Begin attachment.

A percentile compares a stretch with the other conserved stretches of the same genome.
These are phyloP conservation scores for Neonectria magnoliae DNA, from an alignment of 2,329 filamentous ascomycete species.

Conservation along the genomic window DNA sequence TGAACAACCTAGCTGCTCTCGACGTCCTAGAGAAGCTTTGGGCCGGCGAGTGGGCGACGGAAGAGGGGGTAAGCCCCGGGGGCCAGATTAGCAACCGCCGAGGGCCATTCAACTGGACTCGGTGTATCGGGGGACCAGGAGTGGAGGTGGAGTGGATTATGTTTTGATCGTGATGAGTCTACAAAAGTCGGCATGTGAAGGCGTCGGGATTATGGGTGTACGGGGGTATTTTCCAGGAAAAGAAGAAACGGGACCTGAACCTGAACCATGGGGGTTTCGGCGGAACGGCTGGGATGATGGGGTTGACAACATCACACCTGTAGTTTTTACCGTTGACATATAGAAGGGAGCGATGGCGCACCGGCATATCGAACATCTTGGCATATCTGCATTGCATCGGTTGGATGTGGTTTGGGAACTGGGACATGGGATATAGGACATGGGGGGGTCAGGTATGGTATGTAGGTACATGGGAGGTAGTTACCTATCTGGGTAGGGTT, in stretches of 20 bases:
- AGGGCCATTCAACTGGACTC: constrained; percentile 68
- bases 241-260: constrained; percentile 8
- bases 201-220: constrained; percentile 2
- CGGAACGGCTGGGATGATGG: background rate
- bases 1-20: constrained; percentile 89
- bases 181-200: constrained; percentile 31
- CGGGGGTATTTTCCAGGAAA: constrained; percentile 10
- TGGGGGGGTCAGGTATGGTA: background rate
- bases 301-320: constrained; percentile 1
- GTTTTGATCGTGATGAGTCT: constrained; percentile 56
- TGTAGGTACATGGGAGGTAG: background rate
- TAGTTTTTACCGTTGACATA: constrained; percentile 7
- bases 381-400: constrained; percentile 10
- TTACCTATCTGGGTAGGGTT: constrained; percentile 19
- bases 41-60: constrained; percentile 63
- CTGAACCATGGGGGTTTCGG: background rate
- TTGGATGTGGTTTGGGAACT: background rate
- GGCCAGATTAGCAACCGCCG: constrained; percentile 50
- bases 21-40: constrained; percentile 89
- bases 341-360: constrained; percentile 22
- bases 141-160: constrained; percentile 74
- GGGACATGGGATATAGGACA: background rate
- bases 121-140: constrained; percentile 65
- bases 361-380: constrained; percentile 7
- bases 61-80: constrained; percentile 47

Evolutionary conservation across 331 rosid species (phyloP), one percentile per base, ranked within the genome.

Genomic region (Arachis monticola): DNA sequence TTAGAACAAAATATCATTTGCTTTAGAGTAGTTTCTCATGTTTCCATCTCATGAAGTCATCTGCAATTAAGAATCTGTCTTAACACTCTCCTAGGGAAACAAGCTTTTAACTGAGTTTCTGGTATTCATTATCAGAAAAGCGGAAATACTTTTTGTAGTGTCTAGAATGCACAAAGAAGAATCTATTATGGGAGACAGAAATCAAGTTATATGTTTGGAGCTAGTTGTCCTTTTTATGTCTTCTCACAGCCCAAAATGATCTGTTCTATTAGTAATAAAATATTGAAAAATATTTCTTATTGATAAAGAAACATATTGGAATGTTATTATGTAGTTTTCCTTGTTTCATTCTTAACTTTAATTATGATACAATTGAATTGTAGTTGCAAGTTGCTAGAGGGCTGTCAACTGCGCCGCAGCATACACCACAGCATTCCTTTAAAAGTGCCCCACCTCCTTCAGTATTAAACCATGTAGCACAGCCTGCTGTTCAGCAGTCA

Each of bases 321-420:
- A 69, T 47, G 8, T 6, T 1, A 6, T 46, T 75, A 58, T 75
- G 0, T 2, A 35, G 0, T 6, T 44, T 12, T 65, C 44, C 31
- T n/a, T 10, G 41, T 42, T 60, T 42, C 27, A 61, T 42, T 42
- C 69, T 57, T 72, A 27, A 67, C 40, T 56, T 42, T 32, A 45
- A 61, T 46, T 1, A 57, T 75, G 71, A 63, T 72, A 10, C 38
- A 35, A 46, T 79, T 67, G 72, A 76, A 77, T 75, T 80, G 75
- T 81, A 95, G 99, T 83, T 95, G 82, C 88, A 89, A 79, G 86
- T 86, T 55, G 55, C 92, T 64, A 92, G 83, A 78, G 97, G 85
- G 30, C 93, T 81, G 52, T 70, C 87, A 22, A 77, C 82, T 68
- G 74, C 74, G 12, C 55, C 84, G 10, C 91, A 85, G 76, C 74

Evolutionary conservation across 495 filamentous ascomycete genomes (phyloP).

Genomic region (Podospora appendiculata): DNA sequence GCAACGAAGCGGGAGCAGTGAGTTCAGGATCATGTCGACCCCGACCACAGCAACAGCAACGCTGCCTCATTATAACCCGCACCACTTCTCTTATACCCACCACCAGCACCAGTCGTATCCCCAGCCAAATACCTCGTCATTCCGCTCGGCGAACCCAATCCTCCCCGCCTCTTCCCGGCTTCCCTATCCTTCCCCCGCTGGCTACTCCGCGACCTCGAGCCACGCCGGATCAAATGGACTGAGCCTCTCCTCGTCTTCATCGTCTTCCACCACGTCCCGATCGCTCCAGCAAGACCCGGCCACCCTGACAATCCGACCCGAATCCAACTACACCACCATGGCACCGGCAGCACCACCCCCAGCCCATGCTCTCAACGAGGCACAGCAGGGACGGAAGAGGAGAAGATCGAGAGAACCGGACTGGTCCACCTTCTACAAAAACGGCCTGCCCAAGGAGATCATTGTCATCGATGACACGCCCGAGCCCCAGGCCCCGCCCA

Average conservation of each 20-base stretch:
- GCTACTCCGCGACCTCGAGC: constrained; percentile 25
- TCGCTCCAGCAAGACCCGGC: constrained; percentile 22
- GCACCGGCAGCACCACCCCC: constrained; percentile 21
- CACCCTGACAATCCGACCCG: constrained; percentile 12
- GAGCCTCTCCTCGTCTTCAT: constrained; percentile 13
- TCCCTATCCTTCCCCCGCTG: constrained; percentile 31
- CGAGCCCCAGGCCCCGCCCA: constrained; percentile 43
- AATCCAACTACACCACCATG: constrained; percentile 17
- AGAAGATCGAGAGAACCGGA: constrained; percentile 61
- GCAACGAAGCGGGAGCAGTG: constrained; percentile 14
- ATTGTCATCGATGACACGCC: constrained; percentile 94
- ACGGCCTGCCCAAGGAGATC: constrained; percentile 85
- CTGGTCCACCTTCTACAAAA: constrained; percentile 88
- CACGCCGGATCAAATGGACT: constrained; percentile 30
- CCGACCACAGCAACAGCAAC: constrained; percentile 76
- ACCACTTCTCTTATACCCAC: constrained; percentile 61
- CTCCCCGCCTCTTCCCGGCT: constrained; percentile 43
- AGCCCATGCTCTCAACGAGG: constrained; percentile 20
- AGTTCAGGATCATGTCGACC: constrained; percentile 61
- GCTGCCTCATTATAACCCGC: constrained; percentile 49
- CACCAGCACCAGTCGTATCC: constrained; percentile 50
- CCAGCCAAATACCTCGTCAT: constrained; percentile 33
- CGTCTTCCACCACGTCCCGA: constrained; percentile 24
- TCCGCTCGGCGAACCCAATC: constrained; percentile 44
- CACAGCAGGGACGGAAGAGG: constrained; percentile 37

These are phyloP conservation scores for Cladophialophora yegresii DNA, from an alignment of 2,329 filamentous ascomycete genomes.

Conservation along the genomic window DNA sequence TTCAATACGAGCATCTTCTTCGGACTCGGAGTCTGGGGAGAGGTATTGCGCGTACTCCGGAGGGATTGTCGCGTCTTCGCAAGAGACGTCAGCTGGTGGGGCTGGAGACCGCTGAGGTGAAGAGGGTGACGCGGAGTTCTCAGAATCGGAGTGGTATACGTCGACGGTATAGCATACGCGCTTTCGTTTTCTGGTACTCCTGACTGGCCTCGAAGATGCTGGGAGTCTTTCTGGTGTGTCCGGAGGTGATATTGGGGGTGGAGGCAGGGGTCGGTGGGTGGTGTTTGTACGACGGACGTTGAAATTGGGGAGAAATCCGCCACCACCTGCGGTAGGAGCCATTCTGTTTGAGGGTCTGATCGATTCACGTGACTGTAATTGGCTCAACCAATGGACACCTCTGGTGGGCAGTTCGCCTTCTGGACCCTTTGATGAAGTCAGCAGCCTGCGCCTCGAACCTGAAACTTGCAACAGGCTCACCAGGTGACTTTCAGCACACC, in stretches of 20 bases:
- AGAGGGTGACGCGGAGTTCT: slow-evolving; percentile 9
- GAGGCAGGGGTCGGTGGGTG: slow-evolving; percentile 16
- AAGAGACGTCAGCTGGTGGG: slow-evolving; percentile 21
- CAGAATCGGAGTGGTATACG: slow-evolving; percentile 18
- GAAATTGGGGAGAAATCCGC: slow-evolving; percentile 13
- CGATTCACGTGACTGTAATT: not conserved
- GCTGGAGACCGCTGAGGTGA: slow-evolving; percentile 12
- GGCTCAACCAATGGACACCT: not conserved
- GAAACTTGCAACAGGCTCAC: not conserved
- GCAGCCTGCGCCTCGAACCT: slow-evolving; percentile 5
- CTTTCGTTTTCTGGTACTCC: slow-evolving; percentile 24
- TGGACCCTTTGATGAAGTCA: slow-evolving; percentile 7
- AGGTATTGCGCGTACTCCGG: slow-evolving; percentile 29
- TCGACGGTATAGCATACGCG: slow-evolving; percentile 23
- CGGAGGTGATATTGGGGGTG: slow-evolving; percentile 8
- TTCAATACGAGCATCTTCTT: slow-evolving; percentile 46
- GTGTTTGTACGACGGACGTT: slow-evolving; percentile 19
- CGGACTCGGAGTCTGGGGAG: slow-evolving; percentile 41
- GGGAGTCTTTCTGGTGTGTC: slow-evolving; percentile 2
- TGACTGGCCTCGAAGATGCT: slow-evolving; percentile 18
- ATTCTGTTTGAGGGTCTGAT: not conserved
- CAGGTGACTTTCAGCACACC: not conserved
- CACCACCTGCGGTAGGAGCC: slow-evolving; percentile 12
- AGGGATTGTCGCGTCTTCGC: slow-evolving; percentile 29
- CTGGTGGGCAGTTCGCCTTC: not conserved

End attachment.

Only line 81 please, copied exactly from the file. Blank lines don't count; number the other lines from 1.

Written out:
- GCAGCCTGCGCCTCGAACCT: slow-evolving; percentile 5